By the time this column is published, I will have attended my 45th law school reunion at the beautiful new Fordham Law School campus. As much as I’ve enjoyed being a lawyer for nearly half a century, I can’t help but wonder how my life would have turned out had I continued my post-graduate work in philosophy instead.

Considering this “what if” question, I couldn’t help but think of my friend and former classmate, Owen Flanagan. Owen never deviated from his dedication to a career in philosophy. Always a brilliant student, today Owen is considered one of the greatest philosophers of our time. Therefore, it only made sense that I should review his works before wrapping up our discussion on the meaning of life.

The Dalai Lama XIV was a very important influence on Professor Flanagan’s philosophical odyssey. Luckily, the last time I saw Owen, he gifted me a copy of his groundbreaking book, “The Bodhisattva’s Brain: Buddhism Naturalized.” I finally read it this past weekend while preparing this column.

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Tibetans regard the Dalai Lama XIV as the reincarnation of the original Dalai Lama. They believe that each successive Dalai Lama is an emanation of Avalalokitesvara, the Buddhist celestial bodhisattva of compassion. Although I reject the notion of reincarnation, I find the Dalai Lama that Flanagan interacts with in his book to be nothing short of brilliant and insightful.

In our modern world, where there often appears to be an irresolvable rift between religion, and the comfort it provides, and the efficacies of science, the Dalai Lama XIV offers a bridge. According to Flanagan, the Dalai Lama XIV does not believe we should ever resist what modern science can tell us about the fundamental nature of reality. In eloquent prose, Flanagan builds on his conversations with the Dalai Lama XIV to outline intricate and underlying connections between Buddhist teachings, neuroscience, psychology and even quantum physics. The Dalai Lama suggests that everything around us is interdependent and, as physics teaches us, it is all part of a uniform whole. The same is true for us as human beings. For him a meaningful life is one that responds to and reflects an understanding of this interdependence.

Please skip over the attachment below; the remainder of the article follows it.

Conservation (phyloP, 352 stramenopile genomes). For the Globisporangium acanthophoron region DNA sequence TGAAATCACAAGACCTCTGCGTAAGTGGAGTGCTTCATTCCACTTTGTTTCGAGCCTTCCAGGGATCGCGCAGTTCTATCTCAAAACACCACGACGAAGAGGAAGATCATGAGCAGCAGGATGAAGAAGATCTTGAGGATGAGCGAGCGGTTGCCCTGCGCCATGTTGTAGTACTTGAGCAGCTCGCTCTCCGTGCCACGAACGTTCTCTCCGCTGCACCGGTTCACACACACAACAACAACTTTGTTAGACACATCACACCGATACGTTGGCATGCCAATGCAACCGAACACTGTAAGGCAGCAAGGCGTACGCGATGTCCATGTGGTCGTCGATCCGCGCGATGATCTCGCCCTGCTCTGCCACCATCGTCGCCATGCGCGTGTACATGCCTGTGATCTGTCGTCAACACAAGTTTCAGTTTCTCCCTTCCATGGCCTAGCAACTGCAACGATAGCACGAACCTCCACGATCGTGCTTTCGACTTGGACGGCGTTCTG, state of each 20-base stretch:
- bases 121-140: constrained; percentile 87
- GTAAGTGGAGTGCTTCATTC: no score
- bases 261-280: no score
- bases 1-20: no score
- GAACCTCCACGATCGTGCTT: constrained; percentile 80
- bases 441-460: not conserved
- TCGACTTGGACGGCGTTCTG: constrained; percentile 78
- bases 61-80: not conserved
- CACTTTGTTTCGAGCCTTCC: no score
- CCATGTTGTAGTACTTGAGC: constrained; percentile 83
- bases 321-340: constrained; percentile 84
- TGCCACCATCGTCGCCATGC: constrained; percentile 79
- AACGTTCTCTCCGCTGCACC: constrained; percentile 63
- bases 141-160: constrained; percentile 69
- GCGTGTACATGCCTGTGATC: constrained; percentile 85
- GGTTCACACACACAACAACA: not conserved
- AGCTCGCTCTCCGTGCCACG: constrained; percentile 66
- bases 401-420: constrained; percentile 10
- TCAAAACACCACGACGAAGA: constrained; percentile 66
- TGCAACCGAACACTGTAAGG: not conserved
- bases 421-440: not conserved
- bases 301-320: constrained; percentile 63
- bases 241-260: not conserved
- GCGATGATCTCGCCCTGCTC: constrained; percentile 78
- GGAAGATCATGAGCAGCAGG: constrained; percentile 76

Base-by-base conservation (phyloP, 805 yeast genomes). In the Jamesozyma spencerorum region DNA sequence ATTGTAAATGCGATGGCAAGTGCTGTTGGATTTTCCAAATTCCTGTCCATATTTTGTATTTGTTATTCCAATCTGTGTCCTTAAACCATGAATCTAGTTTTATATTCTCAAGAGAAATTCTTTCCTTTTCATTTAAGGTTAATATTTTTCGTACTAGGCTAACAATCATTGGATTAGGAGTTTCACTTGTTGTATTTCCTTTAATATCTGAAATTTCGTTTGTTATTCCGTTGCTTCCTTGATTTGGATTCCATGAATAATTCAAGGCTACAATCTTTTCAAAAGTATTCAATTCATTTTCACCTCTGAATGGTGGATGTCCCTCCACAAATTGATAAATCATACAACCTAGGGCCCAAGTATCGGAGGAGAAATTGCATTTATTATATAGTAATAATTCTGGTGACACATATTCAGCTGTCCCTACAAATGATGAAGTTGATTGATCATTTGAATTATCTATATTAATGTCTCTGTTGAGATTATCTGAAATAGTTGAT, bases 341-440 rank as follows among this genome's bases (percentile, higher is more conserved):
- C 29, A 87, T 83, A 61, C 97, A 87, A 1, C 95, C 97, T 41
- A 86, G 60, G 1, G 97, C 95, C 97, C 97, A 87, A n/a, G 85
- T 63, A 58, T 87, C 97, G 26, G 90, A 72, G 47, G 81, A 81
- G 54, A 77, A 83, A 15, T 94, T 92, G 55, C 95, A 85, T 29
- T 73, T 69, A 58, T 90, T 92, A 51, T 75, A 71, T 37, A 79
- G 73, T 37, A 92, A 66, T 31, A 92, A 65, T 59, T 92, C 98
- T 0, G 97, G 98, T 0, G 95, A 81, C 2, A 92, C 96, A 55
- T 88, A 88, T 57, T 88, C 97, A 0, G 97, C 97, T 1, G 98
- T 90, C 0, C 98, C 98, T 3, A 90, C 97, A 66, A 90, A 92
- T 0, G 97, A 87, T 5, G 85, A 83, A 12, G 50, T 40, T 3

As for our main question, what is the meaning of life, the Dalai Lama XIV is deeply affected by his Buddhist roots. Yet, the vision that he articulates is a modern secular one, which has at its core ideas that are familiar to us—e.g., freedom of speech and religion, democratic theory, and the importance of science.

A thread that runs through all of the Dalai Lama XIV’s works is a secular version of a very ancient Buddhist teaching: “the doctrine of dependent origination.” The theory has three components: 1) causal dependence—everything occurs as a consequence of innumerable causes and conditions; 2) part/whole dependence—parts depend on the whole for their nature and functioning and vice versa; and 3) conceptual imputation—the identity and function of things depends on how we think about them. These principles exists in the world, the sciences and, even more critically, in society. Our lives and identities are very much the product of the wholes of which we are a part. Consequently a meaningful life is one that responds and reflects an appreciation of this interdependence.